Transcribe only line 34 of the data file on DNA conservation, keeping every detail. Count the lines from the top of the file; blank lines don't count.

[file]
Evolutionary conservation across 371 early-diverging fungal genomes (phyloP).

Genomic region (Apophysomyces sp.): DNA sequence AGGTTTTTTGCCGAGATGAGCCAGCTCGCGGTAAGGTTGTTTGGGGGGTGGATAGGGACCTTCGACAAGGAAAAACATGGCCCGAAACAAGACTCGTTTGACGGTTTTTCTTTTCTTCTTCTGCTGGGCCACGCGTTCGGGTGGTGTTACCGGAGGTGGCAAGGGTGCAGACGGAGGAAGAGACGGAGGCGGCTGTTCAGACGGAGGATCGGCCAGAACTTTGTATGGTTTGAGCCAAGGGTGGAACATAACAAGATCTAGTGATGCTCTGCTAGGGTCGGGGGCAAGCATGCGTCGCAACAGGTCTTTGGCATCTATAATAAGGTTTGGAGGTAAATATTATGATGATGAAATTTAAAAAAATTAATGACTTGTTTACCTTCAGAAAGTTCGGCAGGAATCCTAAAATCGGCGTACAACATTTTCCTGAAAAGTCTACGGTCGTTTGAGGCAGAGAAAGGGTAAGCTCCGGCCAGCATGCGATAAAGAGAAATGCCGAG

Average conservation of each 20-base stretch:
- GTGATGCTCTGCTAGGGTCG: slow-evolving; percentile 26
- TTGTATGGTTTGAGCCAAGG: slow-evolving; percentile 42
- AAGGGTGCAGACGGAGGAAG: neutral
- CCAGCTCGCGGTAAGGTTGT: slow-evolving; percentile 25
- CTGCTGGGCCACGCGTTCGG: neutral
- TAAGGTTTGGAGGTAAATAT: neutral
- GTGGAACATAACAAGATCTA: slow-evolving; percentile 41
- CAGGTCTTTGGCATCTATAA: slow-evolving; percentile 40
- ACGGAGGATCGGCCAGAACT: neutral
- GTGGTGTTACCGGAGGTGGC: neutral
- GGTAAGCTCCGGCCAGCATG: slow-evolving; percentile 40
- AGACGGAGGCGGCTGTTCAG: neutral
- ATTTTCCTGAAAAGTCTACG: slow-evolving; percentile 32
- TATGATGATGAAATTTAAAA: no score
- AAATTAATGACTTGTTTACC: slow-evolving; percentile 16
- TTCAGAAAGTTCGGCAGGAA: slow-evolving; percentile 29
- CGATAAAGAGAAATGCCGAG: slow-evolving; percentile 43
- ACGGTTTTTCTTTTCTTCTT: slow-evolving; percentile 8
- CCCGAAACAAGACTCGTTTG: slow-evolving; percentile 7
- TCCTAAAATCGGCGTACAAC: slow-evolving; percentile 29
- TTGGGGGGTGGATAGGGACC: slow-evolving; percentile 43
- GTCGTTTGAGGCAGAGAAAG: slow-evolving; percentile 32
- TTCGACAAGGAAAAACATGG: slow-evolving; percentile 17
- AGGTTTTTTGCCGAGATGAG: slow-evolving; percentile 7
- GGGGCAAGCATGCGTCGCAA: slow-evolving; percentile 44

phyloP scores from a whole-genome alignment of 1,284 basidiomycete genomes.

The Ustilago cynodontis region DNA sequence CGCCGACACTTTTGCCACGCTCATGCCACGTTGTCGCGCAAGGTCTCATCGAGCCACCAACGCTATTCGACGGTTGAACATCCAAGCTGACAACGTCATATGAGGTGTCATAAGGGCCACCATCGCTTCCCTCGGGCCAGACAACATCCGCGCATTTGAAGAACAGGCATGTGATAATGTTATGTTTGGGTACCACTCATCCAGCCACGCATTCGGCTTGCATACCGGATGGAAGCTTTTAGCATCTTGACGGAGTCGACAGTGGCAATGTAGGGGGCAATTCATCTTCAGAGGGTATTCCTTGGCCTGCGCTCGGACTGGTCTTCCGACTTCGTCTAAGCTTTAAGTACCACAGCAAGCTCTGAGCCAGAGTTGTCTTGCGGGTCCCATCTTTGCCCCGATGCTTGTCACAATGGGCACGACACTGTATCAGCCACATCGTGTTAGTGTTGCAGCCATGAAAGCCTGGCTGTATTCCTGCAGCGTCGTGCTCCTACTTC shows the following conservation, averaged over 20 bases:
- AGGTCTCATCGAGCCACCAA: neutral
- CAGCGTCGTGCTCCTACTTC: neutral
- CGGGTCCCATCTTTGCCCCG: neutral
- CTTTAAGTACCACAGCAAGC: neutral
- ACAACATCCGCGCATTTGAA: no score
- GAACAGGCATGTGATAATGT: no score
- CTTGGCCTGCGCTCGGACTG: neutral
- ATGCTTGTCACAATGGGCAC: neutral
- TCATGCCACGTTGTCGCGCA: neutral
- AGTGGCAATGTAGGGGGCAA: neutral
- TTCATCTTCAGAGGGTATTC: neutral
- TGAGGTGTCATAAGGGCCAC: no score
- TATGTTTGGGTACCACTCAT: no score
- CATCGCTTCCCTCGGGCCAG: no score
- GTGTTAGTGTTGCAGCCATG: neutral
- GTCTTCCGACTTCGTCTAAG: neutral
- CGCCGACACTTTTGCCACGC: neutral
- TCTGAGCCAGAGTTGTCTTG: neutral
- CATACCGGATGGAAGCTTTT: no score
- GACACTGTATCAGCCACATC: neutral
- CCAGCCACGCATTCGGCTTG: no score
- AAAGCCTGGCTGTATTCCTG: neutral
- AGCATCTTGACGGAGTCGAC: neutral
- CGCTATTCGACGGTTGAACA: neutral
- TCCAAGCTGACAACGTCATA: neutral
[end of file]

- CTTTAAGTACCACAGCAAGC: neutral